Weekender: Postman Pat’s round trip

Ride level Regular cyclist
Distance 19 mi / 31 km
Type of bicycle Gravel or adventure bike
Traffic free
Circular route
Five cyclists ride along a gravel road weaving its way through a valley, they are cycling over a cattle grid
Longsleddale is the Cumbrian valley that gave us the postie of children’s TV fame. Julie Rand is your guide to a lanes-and-bridleways ride up and down it

Route name: Postman Pat’s round trip. 
Start/finish: Kendal railway station, Station Road, Kendal, LA9 6BT. 
Maps/guides: OL7 Windermere, Kendal & Silverdale (1:25k), or OS Landrangers 97 Kendal & Morecambe, and 90 Penrith & Keswick (both 1:50k). 
Ride length: 30km/19 miles. 
Climbing: 392m. 
Bike type: Lane on the eastern side of the valley suitable for most bikes. Gravel or MTB for the bridleway. 
Ride level: Beginner or regular.

Along with the post office at the end of writer John Cunliffe’s street in Kendal, Longsleddale was the inspiration for Greendale, home to Postman Pat (and his black and white cat). Riding here, you may spot a real-life post van beetling along to the isolated farmhouses. But, by and large, you’ll have only sheep, birds and the babbling River Sprint for company – even if you’re not there just as day is dawning.

While the Lake District gets jammed with tourists, the only hold-up you’re likely to encounter in Longsleddale is a flock of sheep being herded by a farmer and their black and white dog. It can feel like you’re in an Arcadian idyll, with stunning, soaring views of fells on all sides. Longsleddale provides dramatic Lakeland scenery without the grind of the steeper climbs, and a rural beauty largely untouched by the modern world.

A woman cycles towards the camera along a road lined with daffodils

This route is an out-and-back amble from Kendal railway station that could easily be tackled in a morning or afternoon. However, it does link into more challenging gravel and mountain biking routes over the Gatescarth Pass to Haweswater, or a fairly steep but short hike-a-bike over Cocklaw Fell into Kentmere Valley for a return leg. There are pubs and cafés in Staveley, plus a station if you want to take the train back.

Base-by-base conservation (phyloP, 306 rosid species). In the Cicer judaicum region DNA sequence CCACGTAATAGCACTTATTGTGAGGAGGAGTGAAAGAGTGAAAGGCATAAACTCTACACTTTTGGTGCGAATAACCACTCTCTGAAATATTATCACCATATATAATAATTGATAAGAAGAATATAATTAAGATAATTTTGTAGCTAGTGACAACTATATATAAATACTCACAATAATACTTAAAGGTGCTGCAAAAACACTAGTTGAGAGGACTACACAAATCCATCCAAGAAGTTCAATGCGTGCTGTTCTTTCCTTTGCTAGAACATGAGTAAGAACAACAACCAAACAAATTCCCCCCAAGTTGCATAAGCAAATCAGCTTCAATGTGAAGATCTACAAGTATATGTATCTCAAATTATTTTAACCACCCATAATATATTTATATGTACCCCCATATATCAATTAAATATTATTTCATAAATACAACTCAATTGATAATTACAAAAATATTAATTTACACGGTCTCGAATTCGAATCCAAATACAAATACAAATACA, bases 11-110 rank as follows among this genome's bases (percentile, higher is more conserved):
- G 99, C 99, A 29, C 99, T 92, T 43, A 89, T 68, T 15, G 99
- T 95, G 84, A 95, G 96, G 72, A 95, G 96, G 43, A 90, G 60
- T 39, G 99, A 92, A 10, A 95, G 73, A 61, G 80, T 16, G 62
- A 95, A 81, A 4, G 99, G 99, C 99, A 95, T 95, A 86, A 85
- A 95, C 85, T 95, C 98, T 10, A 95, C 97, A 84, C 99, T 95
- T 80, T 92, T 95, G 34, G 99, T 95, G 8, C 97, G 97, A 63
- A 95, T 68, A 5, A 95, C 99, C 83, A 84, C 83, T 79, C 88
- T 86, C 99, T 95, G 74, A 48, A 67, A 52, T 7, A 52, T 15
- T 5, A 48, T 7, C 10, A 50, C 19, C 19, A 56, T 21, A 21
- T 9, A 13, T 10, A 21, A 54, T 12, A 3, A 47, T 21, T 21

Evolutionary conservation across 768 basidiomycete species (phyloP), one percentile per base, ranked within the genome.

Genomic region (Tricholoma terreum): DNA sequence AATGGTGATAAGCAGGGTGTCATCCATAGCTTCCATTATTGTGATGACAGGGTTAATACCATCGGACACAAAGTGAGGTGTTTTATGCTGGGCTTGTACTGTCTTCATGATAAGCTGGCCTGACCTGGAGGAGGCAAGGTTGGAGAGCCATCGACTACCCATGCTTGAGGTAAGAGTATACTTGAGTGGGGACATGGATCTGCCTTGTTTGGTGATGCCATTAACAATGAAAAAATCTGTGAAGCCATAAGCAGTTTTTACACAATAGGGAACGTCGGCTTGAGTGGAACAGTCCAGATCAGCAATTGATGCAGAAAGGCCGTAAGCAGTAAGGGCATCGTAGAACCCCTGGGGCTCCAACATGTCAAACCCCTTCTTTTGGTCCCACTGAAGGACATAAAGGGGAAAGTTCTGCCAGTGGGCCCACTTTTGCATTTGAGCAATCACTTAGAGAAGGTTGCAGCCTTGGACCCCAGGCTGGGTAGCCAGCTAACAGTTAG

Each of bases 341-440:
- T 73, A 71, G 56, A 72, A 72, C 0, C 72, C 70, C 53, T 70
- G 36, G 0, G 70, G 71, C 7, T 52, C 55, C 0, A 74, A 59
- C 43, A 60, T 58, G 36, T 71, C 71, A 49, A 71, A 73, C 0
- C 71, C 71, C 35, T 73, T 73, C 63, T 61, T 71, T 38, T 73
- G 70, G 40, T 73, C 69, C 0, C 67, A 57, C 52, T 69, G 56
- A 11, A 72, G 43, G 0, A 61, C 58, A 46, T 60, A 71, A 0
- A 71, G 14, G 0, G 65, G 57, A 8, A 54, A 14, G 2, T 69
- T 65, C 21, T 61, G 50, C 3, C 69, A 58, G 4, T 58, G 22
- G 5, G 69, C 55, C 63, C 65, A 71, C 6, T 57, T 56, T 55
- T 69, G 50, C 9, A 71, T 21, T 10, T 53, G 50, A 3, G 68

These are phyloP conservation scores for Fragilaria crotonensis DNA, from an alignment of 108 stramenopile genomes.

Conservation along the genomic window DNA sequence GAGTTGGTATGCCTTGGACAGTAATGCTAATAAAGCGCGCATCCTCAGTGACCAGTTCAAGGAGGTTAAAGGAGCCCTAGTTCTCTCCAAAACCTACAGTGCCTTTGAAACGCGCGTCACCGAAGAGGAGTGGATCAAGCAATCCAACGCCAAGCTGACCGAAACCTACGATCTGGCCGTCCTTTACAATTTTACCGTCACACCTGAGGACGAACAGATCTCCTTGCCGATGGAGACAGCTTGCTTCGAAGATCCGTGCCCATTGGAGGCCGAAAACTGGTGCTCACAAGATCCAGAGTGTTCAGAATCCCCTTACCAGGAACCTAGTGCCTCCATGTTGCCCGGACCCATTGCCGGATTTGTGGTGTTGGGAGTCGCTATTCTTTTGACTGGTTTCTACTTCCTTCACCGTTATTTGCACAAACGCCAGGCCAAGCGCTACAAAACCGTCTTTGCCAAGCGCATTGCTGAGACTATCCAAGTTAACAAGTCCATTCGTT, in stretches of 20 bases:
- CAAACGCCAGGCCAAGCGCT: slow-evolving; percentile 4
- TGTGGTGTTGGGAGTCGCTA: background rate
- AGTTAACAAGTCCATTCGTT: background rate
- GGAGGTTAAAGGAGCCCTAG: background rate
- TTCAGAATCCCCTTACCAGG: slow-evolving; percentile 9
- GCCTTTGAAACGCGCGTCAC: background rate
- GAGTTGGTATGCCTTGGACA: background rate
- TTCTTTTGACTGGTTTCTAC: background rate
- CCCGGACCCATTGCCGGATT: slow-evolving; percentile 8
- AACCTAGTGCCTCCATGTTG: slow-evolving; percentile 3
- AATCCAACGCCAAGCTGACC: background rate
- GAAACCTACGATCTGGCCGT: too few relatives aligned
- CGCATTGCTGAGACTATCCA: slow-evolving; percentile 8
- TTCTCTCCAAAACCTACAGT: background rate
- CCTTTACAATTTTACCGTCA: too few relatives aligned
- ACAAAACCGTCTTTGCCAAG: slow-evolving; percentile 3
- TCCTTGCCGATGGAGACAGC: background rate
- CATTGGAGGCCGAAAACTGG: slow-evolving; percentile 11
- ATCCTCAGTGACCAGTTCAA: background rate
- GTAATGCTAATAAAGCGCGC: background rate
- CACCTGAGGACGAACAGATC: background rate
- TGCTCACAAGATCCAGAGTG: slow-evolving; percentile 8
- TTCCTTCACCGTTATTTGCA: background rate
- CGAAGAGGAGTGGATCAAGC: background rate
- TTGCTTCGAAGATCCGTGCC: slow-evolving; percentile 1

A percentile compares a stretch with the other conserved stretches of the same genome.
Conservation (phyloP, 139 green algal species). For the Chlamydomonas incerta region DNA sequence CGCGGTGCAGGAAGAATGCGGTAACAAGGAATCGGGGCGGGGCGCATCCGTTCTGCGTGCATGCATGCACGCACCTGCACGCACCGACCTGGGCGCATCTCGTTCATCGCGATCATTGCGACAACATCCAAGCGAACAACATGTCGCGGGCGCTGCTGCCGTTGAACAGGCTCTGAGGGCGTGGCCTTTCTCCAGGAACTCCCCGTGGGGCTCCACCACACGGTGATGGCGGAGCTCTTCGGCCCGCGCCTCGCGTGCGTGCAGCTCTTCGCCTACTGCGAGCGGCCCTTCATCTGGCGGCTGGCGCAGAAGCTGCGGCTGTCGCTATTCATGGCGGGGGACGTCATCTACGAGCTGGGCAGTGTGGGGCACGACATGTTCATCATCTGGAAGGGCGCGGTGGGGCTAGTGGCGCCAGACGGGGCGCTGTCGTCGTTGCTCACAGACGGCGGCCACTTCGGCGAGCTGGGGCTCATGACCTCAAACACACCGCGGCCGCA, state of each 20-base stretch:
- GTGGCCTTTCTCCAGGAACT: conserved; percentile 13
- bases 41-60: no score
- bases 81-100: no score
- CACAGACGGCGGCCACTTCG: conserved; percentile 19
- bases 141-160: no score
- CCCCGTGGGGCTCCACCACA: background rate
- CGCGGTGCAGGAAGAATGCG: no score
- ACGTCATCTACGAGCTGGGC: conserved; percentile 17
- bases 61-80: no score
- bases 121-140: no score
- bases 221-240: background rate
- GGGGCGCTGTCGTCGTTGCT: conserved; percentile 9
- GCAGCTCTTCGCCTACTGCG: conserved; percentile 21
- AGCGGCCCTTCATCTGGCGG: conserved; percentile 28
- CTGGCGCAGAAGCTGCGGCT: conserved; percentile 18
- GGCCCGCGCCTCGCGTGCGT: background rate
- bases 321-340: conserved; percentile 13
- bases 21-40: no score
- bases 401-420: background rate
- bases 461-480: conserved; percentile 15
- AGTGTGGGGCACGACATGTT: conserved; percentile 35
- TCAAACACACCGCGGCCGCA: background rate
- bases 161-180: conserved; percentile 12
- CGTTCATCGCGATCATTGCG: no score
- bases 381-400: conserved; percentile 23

Most of the ride described here is a gentle roller coaster that gradually climbs to around 189 metres at the tiny hamlet of Sadgill, the furthest point that can be reached on tarmac. It’s a nice ride down the other side of the valley on bridleways but you can retrace your route on road if it’s too muddy or your bike isn’t suitable.

1 Kendal station

Northern trains from Windermere and Manchester Airport stop here. Change at (or cycle from) Oxenholme Lake District to get here from the West Coast Mainline. There are only two bike spaces per Northern train; a reservation is advised. Kendal itself is a historic market town with a decent amount of cycle infrastructure, so is worth a visit before or after your ride.

2 Gilthwaiteregg Lane

Turn off the A6 down this quiet lane, which leads through an industrial estate but soon turns into open fields and proper countryside. Stock up on snacks at the retail parks that you pass as there are no shops or cafés en route from here on. All you’ll have is what you carry with you.

3 Saul Hill

Stop at the bench near the junction with Potter Fell Road – and just before the blue ‘narrow bridge ahead’ sign. Take a breather and enjoy the views back south towards Kendal and Morecambe Bay; you might even spot Blackpool Tower on a clear day. The Howgills are to the east.

4 St Mary’s church

There’s an award-winning, open-all-hours public toilet and information board here. Find out the origins of local place names and learn about the wildlife in the valley. Explore St Mary’s church, built in 1864 and now available for ‘champing’ (camping in a church). There’s a handily situated bench for enjoying your picnic while your soul is restored by the tranquil surroundings.

5 Sadgill

The turning point, unless you’re making your own off-road diversion. The valley was once an important route for packhorse trains travelling between Scotland and the south and west. A petition for the bridge at Sadgill – which you’ll cross for the bridleway return – was made in 1717 to allow the river to be negotiated when flooded.

6 Garnett Bridge

If you’re returning by road, be careful not to miss this turning over the bridge – the picturesque, whitewashed mill cottages hide the sharp right-hand turning that takes you back towards Kendal on quiet lanes rather than the A6. If you’re on the bridleway, keep right and rejoin Garnett Bridge Road south of the hamlet.